The biggest Czech public health insurance provider VZP announced the first five medications that are on the so-called ‘positive list’. The list, which the insurance company is launching this month, consists of prescribed medications for no co-payment fee will be charged at the pharmacy. VZP has negotiated 15-30 percent discounts for the medications on the positive list, in exchange for an agreed amount of orders. The insurance provider says this will allow it to save a few hundred million crowns annually. The first five medications on the list are for treatment of diabetes, osteoporosis, prostate and stomach problems.
Around 4,000 people participated in a demonstration in central Prague on Saturday to demand legalization of marijuana in the Czech Republic. Organizers of the protest were calling for the legalization of growing marijuana for personal recreational and medical use. The police detained seven people for drug-related offenses. The procession from Charles Square to the Žižkov neighborhood was part of a global Marihuana March and was taking place for the 16th time in Prague. According to the latest poll by the Ipsos agency, 53% of Czechs agree with recreational use of the drug. Prescription marijuana for medical purposes was recently legalized in this country.
Former president Václav Klaus told the Právo daily on Saturday that he was exclusively responsible for the text of the controversial New Year’s amnesty. This was in reaction to this week’s statement by the current chancellor at Prague castle Vratislav Mynář that the real authors of the amnesty were Mr Klaus’ former advisors Petr Hájek, Ladislav Jakl a Pavel Hasenkopf. Earlier in the week Mr Hasenkopf, who was a lawyer at Prague Castle said that part of the amnesty was prepared by the Justice Ministry. Mr Klaus denied ever asking Mr Hasenkopf to help him prepare the text of the amnesty, which put to an end a number of controversial corruption cases. In reaction to the former president’s statement, Mr Hasenkopf posted on his Facebook accounts a copy of an email from Mr Jakl from last year forwarding a request from the president to create a draft of the amnesty.
Czech Television opened up its studios in Prague, Brno and Ostrava to the public on Saturday, as part of the public broadcaster’s celebration of the 60th anniversary of the beginning of broadcasting. Visitors will be able to view sets of television seri es and news studios at the main Kavčí hory headquarters in Prague. On Saturday morning, hundreds of people were reportedly waiting in line there to take a tour of the complex. The open house in Prague will last until 6 p.m., while in Brno in Ostrava until 4 p.m.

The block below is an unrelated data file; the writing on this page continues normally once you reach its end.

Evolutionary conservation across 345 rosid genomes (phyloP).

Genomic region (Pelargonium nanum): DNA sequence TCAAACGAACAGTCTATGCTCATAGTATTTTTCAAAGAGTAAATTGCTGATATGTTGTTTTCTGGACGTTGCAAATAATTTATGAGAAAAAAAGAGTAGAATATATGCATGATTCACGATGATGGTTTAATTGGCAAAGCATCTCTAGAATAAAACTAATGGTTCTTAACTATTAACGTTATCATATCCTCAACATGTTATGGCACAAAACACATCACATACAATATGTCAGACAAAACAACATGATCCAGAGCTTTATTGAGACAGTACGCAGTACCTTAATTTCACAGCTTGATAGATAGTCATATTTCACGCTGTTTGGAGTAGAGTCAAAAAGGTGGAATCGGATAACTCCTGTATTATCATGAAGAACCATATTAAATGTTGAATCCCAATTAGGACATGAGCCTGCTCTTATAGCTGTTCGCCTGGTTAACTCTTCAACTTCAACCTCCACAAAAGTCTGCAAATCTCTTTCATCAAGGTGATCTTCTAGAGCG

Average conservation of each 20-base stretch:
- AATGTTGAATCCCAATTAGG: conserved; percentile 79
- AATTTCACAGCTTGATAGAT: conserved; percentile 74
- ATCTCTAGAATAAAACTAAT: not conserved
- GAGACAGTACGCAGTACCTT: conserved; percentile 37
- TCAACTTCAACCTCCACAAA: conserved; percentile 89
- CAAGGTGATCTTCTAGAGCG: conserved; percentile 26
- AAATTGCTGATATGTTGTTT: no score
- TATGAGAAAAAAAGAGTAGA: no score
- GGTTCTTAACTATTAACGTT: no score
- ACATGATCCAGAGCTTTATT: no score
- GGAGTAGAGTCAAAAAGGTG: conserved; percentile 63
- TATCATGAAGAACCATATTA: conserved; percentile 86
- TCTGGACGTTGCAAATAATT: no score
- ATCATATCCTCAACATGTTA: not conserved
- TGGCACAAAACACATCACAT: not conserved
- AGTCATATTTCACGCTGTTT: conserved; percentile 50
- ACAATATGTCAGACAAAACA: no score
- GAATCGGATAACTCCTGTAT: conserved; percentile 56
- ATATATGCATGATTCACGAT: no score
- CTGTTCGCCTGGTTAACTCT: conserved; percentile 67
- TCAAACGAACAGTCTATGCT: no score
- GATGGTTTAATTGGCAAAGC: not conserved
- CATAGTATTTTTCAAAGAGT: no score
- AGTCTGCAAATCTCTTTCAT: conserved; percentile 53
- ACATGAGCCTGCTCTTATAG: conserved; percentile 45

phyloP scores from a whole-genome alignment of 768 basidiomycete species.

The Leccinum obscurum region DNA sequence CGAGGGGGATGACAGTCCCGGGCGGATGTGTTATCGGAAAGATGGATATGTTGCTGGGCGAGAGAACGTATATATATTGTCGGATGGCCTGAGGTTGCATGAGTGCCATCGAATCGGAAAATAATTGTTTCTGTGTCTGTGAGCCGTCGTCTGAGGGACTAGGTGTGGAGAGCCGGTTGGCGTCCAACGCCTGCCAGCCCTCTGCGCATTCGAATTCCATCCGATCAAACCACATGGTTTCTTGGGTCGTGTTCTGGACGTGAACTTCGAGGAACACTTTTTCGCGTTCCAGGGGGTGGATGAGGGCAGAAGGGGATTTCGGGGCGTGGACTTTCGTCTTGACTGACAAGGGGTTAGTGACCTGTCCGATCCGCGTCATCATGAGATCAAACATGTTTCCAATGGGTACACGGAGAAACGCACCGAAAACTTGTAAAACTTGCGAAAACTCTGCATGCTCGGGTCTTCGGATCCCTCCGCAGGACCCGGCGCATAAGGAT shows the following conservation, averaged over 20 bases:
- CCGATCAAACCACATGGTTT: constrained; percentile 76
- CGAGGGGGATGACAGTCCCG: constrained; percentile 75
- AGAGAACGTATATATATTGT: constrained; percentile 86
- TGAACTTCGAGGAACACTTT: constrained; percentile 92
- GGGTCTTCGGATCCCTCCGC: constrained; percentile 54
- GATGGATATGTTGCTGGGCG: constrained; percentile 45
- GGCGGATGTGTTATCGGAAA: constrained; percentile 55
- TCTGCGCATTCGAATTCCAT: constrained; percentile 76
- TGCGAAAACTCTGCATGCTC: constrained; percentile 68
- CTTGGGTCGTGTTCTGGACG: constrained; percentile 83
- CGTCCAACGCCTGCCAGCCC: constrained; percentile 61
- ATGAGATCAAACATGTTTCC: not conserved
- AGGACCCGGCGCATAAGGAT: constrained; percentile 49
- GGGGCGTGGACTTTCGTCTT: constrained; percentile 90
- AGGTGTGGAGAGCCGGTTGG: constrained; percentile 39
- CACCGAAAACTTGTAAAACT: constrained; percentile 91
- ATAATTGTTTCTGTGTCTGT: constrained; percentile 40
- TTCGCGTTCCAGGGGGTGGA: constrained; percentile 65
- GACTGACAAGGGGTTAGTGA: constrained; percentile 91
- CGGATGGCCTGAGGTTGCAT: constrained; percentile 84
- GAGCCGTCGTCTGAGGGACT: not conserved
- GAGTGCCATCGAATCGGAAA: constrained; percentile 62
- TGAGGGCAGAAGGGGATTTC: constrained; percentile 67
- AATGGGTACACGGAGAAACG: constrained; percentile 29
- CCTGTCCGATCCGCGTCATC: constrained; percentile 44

Two men and a woman in wheelchairs rappelled down the 25-meter high wall of the Congress Center in Prague on Saturday, as part of the “Pojď dál” festival marking the 100th anniversary of the founding of the Jedličkův Institute for children with physical disabilities. The three disabled sportspeople were aided by professional mountain climbers as they scaled down the wall. They originally requested to go down one of the supports of the nearby Nusle bridge, but did not receive permission. The day-long festival also featured a rich musical and artistic program.
The Liberec football team defeated Prague’s Sparta 2:0 on Saturday in the 26th round of the Gambrinus League. This is the sixth win in a row for Liberec’s Slovan, which puts them in the third place in the league, only five points behind the leading Plzeň, giving them a good chance to play in the European league in the next season. Slovan’s victory has complicated Sparta’s ascend to the top of the chart, where it remains in second place.
Milan Peroutka, drummer of the cult pop-rock band Olympic, died on Friday night at the age of 49. Peroutka had played with Olympic, headed by the frontman Petr Janda, since 1986, and recorded a number of albums with the band since the 1980’s. To celebrate 50 years since the band’s founding, Olympic began the Blue Pyramid tour last year. Given Mr Peroutka’s passing, the band cancelled two upcoming concerts next week in Prague.
The police’s anti-corruption unit have proposed that 12 people be charged in connection with suspicious contracts won by the company Promopro during the Czech presidency of the European Union in 2009. Detectives say the firm overcharged the Office of the Government by almost CZK 400 million for audiovisual services. Among those accused are three former state officials, including the then deputy to Alexandr Vondra, who was deputy prime minister for European affairs when the alleged offences took place. The three face charges of abuse of office and breach of trust, while police say the other accused are guilty of money laundering and fraud.
The Czech president, Miloš Zeman, appointed three new Constitutional Court judges on Friday. Following Senate approval of their nominations last week, academics Jaroslav Fenyk and Jan Filip have joined the country’s highest court, as has judge Milada Tomková. The Senate also gave its backing to the nomination of Vladimír Sládeček; he will be appointed next month when the term of one of the current justices comes to an end. All in all, seven of the 15 members of the Constitutional Court are stepping down this year.
The acting head of the Institute for the Study of Totalitarian Regimes says she is considering suing her predecessor for alleged financial mismanagement. Pavla Foglová told journalists on Friday that former director Daniel Herman had paid bonuses in January that the institution did not possess and had raised the salaries of dozens of senior employees shortly before his removal last month. Mr. Herman says his sacking by the Institute’s left-controlled board was a political move. The state agency administers the files of the StB secret police and other documents from the communist era.